For most women, physicians recommend chemotherapy following surgery. Chemotherapy is treatment with drugs that are designed to kill remaining cancer cells anywhere in the body. Chemotherapy can cause side effects such as pain, nausea, and vomiting. Immunotherapy, which works by boosting the immune system, also showed promise as of 2015.

In addition to these treatments, a healthy diet, plenty of exercise, and a strong support system are also important for women who are battling ovarian cancer.

See also Cancer: Overview • Menopause • Ovarian Cysts • Tumor


Books and Articles

Bristow, Robert E., Terri L. Cornelison, and F.J. Montz, eds. A Guide to Survivorship for Women Who Have Ovarian Cancer, 2nd ed. Baltimore, MD: Johns Hopkins University Press, 2015.

Dizon, Don S., Nadeem R. Abu-Rustum. 100 Questions and Answers about Ovarian Cancer, 3rd ed. Burlington, MA: Jones & Bartlett Learning, 2015.

Grady, Denise. “Effective Ovarian Cancer Treatment Is Underused, Study Finds.” The New York Times. August 3, 2015. http://www.nytimes.com/2015/08/04/health/ovarian-cancer-abdominal-chemo-therapy-underused.html (accessed November 23, 2015).

Nordqvist, Christian. “Ovarian Cancer: Causes, Symptoms, and Treatments.” Medical News Today. November 5, 2015. http://www.medicalnewstoday.com/articles/159675.php (accessed November 23, 2015).


American Cancer Society. “Ovarian Cancer.” http://www.cancer.org/cancer/ovariancancer/index (accessed October 26, 2015).

MedlinePlus. “Ovarian Cancer.” U.S. National Library of Medicine, National Institutes of Health. https://www.nlm.nih.gov/medlineplus/ovariancancer.html (accessed November 23, 2015).

Merck Manual: Consumer Version. “Ovarian Cancer.” http://www.merckmanuals.com/home/women-s-health-issues/cancers-of-the-female-reproductive-system/ovarian-cancer (accessed November 23, 2015).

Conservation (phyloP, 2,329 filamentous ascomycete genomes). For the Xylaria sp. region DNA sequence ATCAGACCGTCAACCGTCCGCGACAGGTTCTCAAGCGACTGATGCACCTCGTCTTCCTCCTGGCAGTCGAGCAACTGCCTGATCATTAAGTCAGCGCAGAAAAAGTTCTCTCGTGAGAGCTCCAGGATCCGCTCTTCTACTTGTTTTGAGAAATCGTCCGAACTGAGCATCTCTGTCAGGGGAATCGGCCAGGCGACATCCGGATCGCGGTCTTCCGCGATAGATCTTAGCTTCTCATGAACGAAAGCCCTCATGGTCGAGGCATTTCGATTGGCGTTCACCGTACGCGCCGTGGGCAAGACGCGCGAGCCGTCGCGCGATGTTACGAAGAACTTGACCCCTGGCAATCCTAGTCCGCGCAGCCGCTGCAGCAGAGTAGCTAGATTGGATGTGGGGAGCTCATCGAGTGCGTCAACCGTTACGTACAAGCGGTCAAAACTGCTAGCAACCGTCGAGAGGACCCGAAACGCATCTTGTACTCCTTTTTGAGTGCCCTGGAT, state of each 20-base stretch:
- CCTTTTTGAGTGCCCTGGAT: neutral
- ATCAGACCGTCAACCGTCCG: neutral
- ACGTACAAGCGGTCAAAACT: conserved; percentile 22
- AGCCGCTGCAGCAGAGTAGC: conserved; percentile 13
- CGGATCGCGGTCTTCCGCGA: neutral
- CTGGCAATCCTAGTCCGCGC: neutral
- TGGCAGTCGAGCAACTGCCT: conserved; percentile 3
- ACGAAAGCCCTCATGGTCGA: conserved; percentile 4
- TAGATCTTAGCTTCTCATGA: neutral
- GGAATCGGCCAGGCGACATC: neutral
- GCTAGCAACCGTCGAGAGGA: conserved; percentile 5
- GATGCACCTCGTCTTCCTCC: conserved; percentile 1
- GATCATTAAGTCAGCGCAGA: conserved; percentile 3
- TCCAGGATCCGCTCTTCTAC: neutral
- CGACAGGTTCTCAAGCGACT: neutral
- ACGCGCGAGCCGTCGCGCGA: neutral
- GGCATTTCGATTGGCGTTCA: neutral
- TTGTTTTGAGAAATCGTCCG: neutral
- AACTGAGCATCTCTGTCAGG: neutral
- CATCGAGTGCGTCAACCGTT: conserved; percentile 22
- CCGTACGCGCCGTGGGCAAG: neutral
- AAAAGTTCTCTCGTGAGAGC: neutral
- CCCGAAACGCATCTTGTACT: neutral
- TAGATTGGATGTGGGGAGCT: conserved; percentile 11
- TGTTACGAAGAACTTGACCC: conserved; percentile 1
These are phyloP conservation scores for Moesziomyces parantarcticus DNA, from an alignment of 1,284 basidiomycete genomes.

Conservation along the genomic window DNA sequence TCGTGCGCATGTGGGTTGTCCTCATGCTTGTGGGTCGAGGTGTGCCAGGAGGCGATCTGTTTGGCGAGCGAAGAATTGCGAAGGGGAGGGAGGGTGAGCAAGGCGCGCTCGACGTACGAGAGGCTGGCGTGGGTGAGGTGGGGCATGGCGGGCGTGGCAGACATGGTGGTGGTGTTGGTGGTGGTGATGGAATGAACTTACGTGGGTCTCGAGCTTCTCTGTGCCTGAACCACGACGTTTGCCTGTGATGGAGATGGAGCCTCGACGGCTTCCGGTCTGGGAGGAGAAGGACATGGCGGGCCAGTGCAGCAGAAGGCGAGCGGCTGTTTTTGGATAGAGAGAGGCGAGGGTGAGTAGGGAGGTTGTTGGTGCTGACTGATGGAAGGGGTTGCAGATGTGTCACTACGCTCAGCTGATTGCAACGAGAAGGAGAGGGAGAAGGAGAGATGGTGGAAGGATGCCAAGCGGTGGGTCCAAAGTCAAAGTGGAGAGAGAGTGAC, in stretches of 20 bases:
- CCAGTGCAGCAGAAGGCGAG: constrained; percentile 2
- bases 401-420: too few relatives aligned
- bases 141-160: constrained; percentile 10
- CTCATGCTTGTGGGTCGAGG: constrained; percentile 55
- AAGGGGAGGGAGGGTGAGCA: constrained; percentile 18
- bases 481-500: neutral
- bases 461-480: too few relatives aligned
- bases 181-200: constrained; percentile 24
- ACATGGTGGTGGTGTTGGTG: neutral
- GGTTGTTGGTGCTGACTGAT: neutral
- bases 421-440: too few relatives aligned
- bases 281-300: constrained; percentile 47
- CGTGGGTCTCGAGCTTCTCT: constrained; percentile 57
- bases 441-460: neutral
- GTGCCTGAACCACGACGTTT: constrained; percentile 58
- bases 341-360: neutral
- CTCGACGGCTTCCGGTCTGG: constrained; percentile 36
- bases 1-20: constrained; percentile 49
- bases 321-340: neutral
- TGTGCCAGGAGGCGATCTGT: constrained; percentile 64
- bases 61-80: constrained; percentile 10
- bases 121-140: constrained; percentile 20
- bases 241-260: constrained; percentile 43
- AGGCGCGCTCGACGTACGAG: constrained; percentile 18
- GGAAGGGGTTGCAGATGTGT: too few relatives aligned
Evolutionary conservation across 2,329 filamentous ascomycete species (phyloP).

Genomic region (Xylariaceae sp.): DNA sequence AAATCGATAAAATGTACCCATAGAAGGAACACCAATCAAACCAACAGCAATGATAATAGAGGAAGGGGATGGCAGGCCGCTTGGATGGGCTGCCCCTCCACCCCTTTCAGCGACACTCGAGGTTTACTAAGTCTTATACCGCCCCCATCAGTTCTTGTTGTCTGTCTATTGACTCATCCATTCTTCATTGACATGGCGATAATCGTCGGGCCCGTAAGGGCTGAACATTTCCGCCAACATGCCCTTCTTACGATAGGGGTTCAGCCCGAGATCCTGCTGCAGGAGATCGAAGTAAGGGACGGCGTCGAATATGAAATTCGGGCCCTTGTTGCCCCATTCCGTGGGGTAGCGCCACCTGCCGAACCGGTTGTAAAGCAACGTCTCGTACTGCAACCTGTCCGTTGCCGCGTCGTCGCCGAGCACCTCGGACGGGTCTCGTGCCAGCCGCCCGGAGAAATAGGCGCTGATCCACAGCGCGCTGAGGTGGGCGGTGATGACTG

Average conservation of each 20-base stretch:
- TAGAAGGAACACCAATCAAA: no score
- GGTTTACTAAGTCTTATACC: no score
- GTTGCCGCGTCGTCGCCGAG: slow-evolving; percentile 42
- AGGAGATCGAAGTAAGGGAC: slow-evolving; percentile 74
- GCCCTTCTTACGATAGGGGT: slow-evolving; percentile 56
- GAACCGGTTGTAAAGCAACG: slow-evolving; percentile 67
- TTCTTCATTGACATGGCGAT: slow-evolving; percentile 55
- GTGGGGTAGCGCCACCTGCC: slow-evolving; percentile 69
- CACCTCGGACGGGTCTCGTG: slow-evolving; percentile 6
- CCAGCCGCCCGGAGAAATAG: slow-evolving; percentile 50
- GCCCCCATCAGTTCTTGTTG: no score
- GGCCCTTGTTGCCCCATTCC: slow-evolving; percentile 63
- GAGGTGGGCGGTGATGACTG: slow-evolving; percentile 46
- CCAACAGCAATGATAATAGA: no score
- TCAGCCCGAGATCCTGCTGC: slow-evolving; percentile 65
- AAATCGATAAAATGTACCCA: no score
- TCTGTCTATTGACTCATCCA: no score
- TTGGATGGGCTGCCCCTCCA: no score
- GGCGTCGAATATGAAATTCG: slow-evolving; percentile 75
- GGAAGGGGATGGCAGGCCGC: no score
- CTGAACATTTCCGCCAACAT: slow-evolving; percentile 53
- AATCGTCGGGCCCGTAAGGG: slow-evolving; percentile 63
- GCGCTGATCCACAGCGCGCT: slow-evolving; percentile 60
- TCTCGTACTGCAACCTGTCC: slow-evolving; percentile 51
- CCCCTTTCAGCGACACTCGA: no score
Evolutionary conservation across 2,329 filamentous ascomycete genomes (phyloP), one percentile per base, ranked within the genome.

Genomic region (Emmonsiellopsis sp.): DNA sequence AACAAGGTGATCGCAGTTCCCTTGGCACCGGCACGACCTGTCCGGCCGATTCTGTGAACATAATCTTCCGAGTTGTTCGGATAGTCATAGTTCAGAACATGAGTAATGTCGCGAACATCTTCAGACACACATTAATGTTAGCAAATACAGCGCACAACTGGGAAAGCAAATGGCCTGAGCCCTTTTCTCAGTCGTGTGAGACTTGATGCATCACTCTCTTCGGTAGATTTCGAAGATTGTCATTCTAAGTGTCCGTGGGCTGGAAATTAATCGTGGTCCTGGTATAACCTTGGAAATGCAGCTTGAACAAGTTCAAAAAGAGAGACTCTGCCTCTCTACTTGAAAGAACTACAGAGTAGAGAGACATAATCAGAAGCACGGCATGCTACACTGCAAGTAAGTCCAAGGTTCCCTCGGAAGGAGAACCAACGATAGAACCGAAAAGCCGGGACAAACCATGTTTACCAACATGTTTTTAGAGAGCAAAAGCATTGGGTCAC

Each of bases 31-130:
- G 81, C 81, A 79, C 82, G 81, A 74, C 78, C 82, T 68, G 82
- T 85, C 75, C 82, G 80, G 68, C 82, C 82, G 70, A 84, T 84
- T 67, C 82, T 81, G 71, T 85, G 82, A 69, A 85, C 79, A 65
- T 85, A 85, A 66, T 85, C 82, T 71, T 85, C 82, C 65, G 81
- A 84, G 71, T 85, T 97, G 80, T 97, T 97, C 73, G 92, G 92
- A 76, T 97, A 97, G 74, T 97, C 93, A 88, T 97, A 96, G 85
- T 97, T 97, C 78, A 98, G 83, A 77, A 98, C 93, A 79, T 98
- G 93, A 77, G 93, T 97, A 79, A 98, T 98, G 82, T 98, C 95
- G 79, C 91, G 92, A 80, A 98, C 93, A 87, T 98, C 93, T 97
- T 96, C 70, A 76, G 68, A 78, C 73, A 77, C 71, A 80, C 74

University of Texas MD Anderson Cancer Center. “Ovarian Cancer Facts and Types.” http://www.mdanderson.org/patient-and-cancer-information/cancer-information/cancer-types/ovarian-cancer/index.html (accessed November 24, 2015).


American Cancer Society. 250 Williams St. NW, Atlanta, GA 30303. Toll-free: 800-227-2345. Website: http://www.cancer.org (accessed October 27, 2015).

National Cancer Institute. BG 9609 MSC 9760, 9609 Medical Center Dr., Bethesda, MD 20892. Toll-free: 800-422-6237. Website: http://www.cancer.gov (accessed October 29, 2015).

National Ovarian Cancer Coalition. 2501 Oak Lawn Ave., Suite 435, Dallas, TX 75219. Toll-free: 888-682-7426. Website: http://www.ovarian.org (accessed October 26, 2015).

Ovarian Cancer National Alliance. 1101 14th Street NW, Suite 850, Washington, DC 20005. Toll-free: 866-399-6262. Website: www.ovariancancer.org (accessed October 26, 2015).

* uterus (YOO-teh-rus) is the muscular, pear-shaped internal organ in a woman where a baby develops until birth.

* fallopian tubes (fa-LO-pee-an toobz) are the two slender tubes that connect the ovaries and the uterus in females. They carry the ova, or eggs, from the ovaries to the uterus.

* menopause (MEN-o-pawz) is the natural decline of reproductive hormones and the end of menstruation. It generally occurs in women during their 40s and 50s. .

* benign (be-NINE) refers to a condition that is not cancerous or serious and will probably improve, go away, or not get worse.

* malignant (ma-LIG-nant) refers to a condition that is severe and progressively worsening.

* ultrasound, also called a sonogram, is a diagnostic test in which sound waves passing through the body create images on a computer screen.

* magnetic resonance imaging (MRI) produces computerized images of internal body tissues based on the magnetic properties of atoms within the body.

* computed tomography scans (kom-PYOO-ted toe-MAHgruh-fee), or CT, is a technique in which a machine takes many x-rays of the body to create a three dimensional picture. Formerly known as computerized axial tomography (CAT).

* biopsy (BI-op-see) is a test in which a small sample of skin or other body tissue is removed and examined for signs of disease.

* lymph nodes (LIMF) are small, bean-shaped masses of tissue containing immune system cells that fight harmful microorganisms. Lymph nodes may swell during infections.

* cervix (SIR-viks) is the lower, narrow end of the uterus that opens into the vagina.

Disclaimer:   This information is not a tool for self-diagnosis or a substitute for professional care.

(MLA 8th Edition)